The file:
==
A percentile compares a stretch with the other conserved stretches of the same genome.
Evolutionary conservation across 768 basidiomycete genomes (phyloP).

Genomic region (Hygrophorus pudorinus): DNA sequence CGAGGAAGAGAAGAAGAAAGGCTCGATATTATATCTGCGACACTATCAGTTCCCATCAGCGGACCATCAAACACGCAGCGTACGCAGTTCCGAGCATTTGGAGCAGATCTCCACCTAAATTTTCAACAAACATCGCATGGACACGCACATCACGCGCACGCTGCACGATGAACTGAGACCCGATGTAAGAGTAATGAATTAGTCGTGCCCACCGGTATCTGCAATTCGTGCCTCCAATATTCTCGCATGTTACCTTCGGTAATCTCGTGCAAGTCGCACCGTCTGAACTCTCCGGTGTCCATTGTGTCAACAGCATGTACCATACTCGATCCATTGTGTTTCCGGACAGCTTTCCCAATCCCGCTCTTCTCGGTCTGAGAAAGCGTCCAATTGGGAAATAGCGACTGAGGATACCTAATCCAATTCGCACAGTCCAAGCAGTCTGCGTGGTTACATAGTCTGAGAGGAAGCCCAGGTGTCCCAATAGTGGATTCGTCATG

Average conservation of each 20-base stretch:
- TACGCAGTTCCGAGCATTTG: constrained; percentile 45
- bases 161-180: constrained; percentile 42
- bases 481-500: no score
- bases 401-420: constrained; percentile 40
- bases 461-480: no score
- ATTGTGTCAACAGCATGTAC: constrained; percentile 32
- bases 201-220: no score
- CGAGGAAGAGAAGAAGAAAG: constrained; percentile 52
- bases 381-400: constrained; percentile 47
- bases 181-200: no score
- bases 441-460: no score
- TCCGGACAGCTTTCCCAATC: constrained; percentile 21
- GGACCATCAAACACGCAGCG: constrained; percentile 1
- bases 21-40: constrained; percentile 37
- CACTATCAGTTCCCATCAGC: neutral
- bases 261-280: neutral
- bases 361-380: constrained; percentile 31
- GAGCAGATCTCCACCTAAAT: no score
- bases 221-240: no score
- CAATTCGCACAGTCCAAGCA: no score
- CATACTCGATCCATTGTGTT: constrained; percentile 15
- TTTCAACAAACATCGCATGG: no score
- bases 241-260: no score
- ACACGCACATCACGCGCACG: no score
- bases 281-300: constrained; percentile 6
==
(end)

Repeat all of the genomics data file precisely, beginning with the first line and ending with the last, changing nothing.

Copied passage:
A percentile compares a stretch with the other conserved stretches of the same genome.
Evolutionary conservation across 768 basidiomycete genomes (phyloP).

Genomic region (Hygrophorus pudorinus): DNA sequence CGAGGAAGAGAAGAAGAAAGGCTCGATATTATATCTGCGACACTATCAGTTCCCATCAGCGGACCATCAAACACGCAGCGTACGCAGTTCCGAGCATTTGGAGCAGATCTCCACCTAAATTTTCAACAAACATCGCATGGACACGCACATCACGCGCACGCTGCACGATGAACTGAGACCCGATGTAAGAGTAATGAATTAGTCGTGCCCACCGGTATCTGCAATTCGTGCCTCCAATATTCTCGCATGTTACCTTCGGTAATCTCGTGCAAGTCGCACCGTCTGAACTCTCCGGTGTCCATTGTGTCAACAGCATGTACCATACTCGATCCATTGTGTTTCCGGACAGCTTTCCCAATCCCGCTCTTCTCGGTCTGAGAAAGCGTCCAATTGGGAAATAGCGACTGAGGATACCTAATCCAATTCGCACAGTCCAAGCAGTCTGCGTGGTTACATAGTCTGAGAGGAAGCCCAGGTGTCCCAATAGTGGATTCGTCATG

Average conservation of each 20-base stretch:
- TACGCAGTTCCGAGCATTTG: constrained; percentile 45
- bases 161-180: constrained; percentile 42
- bases 481-500: no score
- bases 401-420: constrained; percentile 40
- bases 461-480: no score
- ATTGTGTCAACAGCATGTAC: constrained; percentile 32
- bases 201-220: no score
- CGAGGAAGAGAAGAAGAAAG: constrained; percentile 52
- bases 381-400: constrained; percentile 47
- bases 181-200: no score
- bases 441-460: no score
- TCCGGACAGCTTTCCCAATC: constrained; percentile 21
- GGACCATCAAACACGCAGCG: constrained; percentile 1
- bases 21-40: constrained; percentile 37
- CACTATCAGTTCCCATCAGC: neutral
- bases 261-280: neutral
- bases 361-380: constrained; percentile 31
- GAGCAGATCTCCACCTAAAT: no score
- bases 221-240: no score
- CAATTCGCACAGTCCAAGCA: no score
- CATACTCGATCCATTGTGTT: constrained; percentile 15
- TTTCAACAAACATCGCATGG: no score
- bases 241-260: no score
- ACACGCACATCACGCGCACG: no score
- bases 281-300: constrained; percentile 6